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Fear Of Going Home

By Cajetan Nwachukwu
20 December 2009   |   10:49 am
When I was on postgraduate study at the University of Ibadan in 1991, in line with my tradition, in the evening, I would go to The Seat of Wisdom Chapel to pray to close the day which began with morning Mass. Often, after praying, I would hang around the Church premises to savour the campus greenish scenery and the up and down movement of students.

On one occasion, I stood close to two kids under ten years, whose parents were senior staff of the institution. They were enjoying their childhood with sketchings on the ground and chatting away, touching on both realities and fabulous dreams. I was not with them until one stole all my attention with this outburst, "Home people are bad ". "If I am going home" he continued," I will go with all my food and drink. I will not buy anything there. When I reach home, I will lock myself up in the house. I will not go anywhere." I was restless. Who sold this evil to this innocent mind? Instead of," Home sweet home"; "East and West, home is the best" which his counterparts elsewhere were singing, he was there dining with poisonous prejudice.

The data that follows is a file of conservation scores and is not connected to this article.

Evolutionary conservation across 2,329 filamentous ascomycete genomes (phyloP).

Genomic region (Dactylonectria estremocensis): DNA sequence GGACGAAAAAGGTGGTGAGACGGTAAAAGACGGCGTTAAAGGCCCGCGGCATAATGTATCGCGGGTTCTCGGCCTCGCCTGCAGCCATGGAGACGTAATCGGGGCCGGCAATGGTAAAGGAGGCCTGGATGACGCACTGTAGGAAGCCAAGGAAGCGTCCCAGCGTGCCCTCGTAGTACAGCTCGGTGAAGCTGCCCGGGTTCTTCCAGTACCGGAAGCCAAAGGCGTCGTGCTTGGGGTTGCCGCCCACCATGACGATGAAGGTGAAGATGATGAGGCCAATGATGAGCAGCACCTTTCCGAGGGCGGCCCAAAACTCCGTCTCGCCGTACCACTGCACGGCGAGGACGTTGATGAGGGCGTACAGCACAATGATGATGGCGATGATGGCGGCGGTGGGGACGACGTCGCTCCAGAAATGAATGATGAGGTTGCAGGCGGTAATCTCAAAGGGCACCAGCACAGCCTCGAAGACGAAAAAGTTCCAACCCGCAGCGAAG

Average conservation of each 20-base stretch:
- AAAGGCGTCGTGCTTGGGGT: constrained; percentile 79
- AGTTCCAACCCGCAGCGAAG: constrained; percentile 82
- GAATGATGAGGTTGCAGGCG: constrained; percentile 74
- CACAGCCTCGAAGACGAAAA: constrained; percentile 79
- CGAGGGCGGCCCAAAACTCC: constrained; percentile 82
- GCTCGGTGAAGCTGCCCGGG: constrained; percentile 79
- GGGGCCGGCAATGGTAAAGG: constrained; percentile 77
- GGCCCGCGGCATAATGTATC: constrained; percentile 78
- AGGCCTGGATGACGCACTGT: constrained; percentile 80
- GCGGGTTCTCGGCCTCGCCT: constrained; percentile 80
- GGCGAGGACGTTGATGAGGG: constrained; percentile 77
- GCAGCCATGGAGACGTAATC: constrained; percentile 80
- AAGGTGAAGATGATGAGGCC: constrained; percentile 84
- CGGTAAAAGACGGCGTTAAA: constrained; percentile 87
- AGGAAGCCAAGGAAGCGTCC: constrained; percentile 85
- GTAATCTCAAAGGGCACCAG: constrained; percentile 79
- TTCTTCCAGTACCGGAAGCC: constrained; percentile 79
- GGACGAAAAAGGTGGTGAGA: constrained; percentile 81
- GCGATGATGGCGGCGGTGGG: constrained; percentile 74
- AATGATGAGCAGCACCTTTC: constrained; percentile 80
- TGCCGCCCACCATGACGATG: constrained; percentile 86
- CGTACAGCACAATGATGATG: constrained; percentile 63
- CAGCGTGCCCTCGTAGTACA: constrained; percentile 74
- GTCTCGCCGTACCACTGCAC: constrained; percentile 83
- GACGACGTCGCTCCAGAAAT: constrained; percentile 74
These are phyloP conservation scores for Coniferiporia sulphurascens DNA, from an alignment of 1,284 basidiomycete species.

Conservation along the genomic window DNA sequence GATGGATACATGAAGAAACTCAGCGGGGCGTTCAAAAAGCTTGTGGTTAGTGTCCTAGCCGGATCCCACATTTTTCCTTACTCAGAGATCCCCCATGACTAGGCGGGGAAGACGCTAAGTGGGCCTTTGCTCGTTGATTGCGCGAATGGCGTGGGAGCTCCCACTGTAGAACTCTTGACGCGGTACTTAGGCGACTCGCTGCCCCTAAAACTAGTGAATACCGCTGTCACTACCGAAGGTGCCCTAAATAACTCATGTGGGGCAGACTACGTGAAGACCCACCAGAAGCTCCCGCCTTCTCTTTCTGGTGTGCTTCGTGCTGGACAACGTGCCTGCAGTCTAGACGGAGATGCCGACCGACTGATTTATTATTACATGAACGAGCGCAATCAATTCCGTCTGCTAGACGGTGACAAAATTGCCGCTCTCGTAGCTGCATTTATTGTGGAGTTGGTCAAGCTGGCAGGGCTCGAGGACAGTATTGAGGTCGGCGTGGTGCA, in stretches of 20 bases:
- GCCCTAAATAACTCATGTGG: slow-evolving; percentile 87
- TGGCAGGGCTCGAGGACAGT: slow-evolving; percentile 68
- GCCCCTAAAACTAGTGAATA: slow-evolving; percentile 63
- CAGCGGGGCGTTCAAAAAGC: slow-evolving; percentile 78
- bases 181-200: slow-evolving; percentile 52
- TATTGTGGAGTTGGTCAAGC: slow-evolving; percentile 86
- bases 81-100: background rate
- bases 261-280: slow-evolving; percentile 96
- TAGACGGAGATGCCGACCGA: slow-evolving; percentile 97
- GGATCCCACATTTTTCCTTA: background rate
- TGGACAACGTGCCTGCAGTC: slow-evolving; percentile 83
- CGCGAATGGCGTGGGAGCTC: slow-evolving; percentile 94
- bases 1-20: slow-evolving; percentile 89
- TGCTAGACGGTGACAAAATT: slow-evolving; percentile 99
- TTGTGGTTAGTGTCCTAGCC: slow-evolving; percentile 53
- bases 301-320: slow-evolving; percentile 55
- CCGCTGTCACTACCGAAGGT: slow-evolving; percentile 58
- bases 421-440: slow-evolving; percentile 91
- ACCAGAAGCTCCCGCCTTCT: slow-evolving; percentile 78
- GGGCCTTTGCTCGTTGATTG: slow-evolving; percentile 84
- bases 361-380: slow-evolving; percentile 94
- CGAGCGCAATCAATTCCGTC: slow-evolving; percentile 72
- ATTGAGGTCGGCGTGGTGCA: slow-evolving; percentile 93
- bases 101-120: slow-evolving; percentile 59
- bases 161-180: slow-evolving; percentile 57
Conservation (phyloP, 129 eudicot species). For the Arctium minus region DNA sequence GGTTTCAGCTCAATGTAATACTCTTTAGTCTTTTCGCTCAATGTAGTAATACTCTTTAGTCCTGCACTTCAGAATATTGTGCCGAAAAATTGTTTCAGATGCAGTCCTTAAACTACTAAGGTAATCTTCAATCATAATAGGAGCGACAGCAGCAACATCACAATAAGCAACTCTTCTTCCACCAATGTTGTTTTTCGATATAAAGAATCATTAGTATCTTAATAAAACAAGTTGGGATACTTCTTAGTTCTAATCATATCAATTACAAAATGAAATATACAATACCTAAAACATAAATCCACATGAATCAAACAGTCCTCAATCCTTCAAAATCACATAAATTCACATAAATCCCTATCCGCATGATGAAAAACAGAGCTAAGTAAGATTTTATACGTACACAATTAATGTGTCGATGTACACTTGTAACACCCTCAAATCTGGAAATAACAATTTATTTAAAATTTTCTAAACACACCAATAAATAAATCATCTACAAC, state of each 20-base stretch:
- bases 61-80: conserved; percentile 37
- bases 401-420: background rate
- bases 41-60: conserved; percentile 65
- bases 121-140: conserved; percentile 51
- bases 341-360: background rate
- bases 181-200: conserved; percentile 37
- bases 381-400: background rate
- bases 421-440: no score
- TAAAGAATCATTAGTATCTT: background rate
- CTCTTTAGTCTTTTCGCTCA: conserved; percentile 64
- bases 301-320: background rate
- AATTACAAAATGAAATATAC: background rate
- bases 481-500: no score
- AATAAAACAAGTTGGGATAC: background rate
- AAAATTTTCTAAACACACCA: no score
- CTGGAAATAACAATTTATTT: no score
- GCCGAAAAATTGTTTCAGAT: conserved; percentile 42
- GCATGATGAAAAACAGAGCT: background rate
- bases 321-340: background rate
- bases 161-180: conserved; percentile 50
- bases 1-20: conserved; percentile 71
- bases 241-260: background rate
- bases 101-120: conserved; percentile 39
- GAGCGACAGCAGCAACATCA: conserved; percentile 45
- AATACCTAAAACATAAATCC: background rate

I returned to Nigeria the previous year. I must say that I left Europe from my village. In my boarding school, I learnt one poem regarding how to spend my holidays. It harps on the necessity of going home especially at Christmas. "At Easter, be anywhere. At Christmas, be at home." This couplet which has European background is highly related to the celebration of Boxing Day, on the 26th of December. On this day family members gather to pick their Christmas gifts which include those Santa Claus would have brought on Christmas Eve. All the gifts were usually hidden under a decorated Christmas tree that was royally installed in one corner of the parlour. No family member would deliberately be absent, and anyone forced by any circumstances, would be sad for a long time. In my village, we were always very eager to welcome our kith and kin when they visited home.